My route through Greece took me west along the coast and was nicely scenic. Somewhere along here I passed another bike and we exchanged waves. He caught me up at the next toll booth and gestured for coffee so we met at the next services and sat down for coffee after filling our tanks. This chap (Italian) put a few things into perspective. He was riding a 1990s Suzuki and was returning from a month and 15000kms riding around Turkey, Jordan, Israel and Iraq. He had also tried to get into Syria (apparently impossible without a Syrian passport) and Iran (had skipped that as did not want to wait 48 hours for a visa). He described riding in Iraq as a pain in the backside due to constant checkpoints where you have to remove all your gear, present your documents and generally justify your existence. I had been feeling a little anxious about riding through Albania on my own and this was greatly put into perspective by our discussion over coffee.

Albania and Macedonia eventually turned out to be pretty straightforward. The roads are fairly poor but as with most places the people are great and keen to engage. I arrived at the Ferry terminal in plenty of time and sat down to enjoy their air con and the TV in their bar. I watched Russia defeat Spain in the company of the local (Russia Supporting) police and port staff. They provided a great atmosphere.
Durres Ferry Terminal, Albania
The ferry left on time and docked on time in Bari the following morning. It was an Italian Ferry with a joint Italian/ Albanian crew. It was well run and their arrangements for securing bikes where good (relative to my experience of Brittany Ferries at least). A nice clean cabin with shower and chicken and chips whilst watching Croatia Denmark made for a great crossing.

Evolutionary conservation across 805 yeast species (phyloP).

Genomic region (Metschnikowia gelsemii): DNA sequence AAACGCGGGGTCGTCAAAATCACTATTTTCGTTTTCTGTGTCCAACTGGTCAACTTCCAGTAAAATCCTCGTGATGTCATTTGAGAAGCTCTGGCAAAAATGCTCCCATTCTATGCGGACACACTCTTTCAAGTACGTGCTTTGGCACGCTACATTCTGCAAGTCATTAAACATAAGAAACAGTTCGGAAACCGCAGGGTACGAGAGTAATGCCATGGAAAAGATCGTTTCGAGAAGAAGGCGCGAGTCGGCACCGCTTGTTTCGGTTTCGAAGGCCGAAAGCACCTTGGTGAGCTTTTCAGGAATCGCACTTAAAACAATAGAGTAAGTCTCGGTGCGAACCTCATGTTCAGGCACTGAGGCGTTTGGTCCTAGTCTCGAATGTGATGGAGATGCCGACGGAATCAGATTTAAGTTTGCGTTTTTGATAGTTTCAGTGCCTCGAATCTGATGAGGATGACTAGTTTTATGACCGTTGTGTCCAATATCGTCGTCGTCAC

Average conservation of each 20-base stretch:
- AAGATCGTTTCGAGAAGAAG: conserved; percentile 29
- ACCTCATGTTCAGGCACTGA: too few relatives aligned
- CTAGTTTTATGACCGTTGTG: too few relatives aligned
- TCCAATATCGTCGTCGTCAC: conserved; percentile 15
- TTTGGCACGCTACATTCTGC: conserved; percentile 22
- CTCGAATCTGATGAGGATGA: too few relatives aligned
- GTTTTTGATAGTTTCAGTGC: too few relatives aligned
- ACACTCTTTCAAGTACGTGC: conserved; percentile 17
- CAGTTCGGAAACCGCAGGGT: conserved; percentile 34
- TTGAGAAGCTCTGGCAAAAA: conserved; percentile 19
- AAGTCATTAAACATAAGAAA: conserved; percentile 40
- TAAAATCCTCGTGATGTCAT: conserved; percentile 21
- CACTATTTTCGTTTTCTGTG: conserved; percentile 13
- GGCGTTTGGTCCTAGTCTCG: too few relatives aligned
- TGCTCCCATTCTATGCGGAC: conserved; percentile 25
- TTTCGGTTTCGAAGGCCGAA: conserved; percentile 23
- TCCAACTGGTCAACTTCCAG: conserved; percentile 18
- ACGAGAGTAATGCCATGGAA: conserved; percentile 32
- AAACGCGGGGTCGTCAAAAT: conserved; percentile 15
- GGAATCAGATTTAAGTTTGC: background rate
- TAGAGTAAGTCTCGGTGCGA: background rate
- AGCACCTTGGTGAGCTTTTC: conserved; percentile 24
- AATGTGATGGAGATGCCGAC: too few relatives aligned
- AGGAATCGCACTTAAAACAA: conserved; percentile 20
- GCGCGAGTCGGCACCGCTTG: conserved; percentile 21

Monday July 2nd
 Bari Lighthouse
Italy was hot, and as a motorist expensive. The fabulous food, architecture and scenery provide great compensation. I had purposely got to the ferry with an empty tank just to ease whatever onboard manoeuvring was required. Therefore needed fuel when I got to Italy and stopped at one the first services on the Autoroute. Italian fuel I subsequently discovered  is expensive wherever you are. This station was attendant only (“Serviced”) and that makes it more expensive. The unleaded was 1.91 euros/litre! He did tell me it was Super and the obvious comeback occurred - Super – it better be bloody fantastic for that price. My route to Florence was Autoroute all the way and I found my hotel reasonably easily. I got directions to the Ponte Vechio from reception and enjoyed a very pleasant walk through the city. I had already decided I wanted pizza and found and great little restaurant in a small square along my route. The annual Palio horse race was on in Sienna that night and was live on the TV in the restaurant. It was great to watch the locals enthralled by the drama of it all. This was followed by the drama of watching the two Japanese businessmen at the table next to mine watch Japan lead Belgium 2-0 before losing to them 2-3 in the last minute – a lousy way to lose a football match.
The Palio on the Telly and two Japanese football fans
Duly sated by Pizza, Vino Tinto, Tiramisu and a couple of Grappas, I set off to find the River Arno and scatter my Mums Ashes. I know that she would have loved the whole evening and it may even have made up for dragging across Europe in the pannier of a “bloody motorbike” as she almost always called them – a legacy to be fair of the number of mishaps I had on them in my youth.
View of the Ponte Vechio

Tuesday July 3rd